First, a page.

For her, the goal of the way is to reach the fount of Living Water (i.e. union with God). Having tasted of this delightful fountain, she exhorts her nuns to travel resolutely until they reach the goal. “Take my advice,” she says, “and do not stop along the road but, like the strong, fight even to death in the search, for you are not here for any other reason than to fight. You must always proceed with this determination to die rather than fail to reach the end of the journey.” (Way 20:2)
Why does she advise such resoluteness? She gave up prayer as a young nun because of a sense of unworthiness before God. Realizing her past mistakes, she recommends not losing heart. “How I wish our reason would make us dissatisfied with this habit of always serving God at a snail’s pace! As long as we do that we shall never get to the end of the road.” (IC 3:2:7)
10. Prayer Builds Friendship
For La Madre, prayer is the means of developing friendship with God. “Mental prayer, in my opinion, is nothing else than an intimate sharing between friends; it means taking time frequently to be alone with Him who we know loves us.” (Life 8:7) Again she says, “Believe me, you should remain with so good a friend as long as you can…Do you think it’s some small matter to have a friend like this at your side?” (Way 26:1) Friendship involves appreciation and frequent communication.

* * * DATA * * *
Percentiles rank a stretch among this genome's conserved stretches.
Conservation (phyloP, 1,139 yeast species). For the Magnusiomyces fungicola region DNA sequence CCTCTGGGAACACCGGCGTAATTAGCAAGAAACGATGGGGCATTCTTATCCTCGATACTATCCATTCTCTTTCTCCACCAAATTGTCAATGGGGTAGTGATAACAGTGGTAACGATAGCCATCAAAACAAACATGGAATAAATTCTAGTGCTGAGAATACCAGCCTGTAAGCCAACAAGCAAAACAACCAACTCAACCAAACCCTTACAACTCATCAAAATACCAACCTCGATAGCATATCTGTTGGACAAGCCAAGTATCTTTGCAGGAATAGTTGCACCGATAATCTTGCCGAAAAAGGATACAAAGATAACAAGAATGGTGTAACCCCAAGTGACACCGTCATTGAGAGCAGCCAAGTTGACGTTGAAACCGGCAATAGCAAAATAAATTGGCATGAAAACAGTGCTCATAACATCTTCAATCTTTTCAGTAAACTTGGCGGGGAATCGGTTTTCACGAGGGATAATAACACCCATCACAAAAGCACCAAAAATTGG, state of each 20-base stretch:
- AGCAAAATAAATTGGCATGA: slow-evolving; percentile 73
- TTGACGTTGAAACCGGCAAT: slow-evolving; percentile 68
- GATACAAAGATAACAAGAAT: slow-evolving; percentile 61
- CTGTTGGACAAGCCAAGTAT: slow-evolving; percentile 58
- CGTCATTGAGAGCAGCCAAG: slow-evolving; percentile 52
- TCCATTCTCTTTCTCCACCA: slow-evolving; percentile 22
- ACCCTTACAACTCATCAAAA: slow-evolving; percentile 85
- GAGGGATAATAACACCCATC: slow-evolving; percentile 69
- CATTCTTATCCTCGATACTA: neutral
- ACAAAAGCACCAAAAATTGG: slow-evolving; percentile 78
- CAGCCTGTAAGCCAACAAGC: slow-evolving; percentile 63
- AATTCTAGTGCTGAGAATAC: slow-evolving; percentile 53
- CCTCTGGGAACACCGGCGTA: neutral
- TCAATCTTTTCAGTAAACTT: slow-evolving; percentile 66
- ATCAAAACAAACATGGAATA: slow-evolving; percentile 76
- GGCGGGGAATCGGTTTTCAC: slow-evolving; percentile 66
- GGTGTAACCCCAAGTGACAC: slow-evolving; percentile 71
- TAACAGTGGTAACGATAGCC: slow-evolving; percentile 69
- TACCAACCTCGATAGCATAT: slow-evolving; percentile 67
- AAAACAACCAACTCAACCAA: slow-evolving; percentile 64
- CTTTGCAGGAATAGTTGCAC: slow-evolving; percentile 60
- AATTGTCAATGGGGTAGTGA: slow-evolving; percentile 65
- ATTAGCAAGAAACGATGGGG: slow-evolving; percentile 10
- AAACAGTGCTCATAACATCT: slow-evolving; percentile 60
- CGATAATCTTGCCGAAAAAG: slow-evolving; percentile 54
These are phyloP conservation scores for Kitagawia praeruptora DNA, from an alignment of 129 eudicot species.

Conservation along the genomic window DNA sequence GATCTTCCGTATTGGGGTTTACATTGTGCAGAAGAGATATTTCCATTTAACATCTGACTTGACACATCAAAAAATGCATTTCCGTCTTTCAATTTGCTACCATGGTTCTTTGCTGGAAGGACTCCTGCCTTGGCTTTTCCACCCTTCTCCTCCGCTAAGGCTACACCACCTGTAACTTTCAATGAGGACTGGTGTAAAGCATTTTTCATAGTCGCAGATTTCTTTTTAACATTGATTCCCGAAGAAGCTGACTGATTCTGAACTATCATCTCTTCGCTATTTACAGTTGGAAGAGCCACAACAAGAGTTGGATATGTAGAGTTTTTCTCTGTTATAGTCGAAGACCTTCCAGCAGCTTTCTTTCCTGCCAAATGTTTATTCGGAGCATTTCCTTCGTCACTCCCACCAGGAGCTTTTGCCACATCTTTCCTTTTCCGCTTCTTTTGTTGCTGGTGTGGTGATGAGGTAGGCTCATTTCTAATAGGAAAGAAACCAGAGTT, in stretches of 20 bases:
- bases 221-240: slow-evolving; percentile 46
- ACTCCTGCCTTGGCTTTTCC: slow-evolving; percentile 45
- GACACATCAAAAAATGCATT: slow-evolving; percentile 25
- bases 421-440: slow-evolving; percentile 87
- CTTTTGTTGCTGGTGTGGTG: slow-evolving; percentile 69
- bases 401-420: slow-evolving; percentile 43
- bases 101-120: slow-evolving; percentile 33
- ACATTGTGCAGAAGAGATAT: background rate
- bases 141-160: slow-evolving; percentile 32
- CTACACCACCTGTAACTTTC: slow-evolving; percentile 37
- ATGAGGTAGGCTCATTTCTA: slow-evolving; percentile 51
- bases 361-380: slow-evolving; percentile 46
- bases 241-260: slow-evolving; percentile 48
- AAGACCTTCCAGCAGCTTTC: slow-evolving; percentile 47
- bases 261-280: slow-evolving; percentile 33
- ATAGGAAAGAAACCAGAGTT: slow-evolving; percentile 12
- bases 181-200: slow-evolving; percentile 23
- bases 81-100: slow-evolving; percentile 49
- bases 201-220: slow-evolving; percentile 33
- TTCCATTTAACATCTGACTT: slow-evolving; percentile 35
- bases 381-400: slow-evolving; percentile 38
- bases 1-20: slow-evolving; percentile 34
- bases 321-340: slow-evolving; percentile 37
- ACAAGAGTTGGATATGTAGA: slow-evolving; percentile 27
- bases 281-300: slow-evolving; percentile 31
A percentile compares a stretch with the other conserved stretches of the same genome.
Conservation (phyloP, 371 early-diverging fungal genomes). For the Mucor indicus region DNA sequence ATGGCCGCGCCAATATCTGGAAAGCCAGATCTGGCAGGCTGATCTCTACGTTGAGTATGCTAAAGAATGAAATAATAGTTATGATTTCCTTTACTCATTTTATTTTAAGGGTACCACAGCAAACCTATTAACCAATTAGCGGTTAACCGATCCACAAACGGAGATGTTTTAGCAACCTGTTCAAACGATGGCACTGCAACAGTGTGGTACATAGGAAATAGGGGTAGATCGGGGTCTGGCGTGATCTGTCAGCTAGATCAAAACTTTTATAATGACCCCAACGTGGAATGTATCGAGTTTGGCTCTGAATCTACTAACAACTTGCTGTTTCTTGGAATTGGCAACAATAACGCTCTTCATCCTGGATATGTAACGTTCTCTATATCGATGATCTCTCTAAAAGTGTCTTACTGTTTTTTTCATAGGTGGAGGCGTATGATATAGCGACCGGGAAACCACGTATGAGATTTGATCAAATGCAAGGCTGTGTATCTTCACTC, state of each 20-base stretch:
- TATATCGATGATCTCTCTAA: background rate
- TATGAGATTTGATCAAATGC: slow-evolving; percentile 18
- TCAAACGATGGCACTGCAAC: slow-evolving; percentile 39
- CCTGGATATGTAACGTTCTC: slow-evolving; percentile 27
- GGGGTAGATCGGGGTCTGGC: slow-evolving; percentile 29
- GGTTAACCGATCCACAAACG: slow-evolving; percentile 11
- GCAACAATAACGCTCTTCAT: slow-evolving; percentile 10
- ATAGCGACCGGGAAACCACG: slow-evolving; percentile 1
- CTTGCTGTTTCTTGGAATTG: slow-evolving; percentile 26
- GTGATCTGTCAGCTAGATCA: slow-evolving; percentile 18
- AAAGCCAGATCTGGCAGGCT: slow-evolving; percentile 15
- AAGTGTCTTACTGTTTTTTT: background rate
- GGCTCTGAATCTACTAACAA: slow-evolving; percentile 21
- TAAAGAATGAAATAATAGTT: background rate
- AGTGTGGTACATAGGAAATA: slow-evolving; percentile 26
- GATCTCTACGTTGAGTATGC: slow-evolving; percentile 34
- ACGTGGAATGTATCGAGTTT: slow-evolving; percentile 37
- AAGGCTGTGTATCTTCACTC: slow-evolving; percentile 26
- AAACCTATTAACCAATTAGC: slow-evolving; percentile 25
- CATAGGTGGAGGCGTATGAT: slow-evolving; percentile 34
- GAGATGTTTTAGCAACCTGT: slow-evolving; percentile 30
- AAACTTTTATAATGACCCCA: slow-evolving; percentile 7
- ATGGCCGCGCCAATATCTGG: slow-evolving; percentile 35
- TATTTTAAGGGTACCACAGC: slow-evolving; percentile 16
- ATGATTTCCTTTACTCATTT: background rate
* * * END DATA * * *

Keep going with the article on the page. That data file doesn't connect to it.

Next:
Whoever lives in the presence of so good a friend and excellent a leader, who went ahead of us to be the first to suffer, can endure all things. The Lord helps us, strengthens us, and never fails; He is a true friend.— St. Teresa, Life 22:6
Précis of St. Teresa's Method
St. Teresa’s method of prayer emerges from the awareness that God is a Person. She approaches God as Father, Beloved, Spouse, His Majesty, and most notably, Friend. Her writings explain how to develop this personal relationship. All ascetical practices, attentiveness, and effort, are a result of this awareness. May St. Teresa’s heavenly wisdom and intercession lead us on the way to friendship with God.
Note: The Kavanaugh/ Rodriguez and Peers translations vary slightly in paragraph enumeration.
The Collected Works of St. Teresa of Avila, Volumes One and Two, translated by Kieran Kavanaugh, OCD, and Otilio Rodriguez, OCD, ICS Publications, 1980
The Complete Works of St. Teresa of Avila, translated by E. Allison Peers, Sheed and Ward, 1946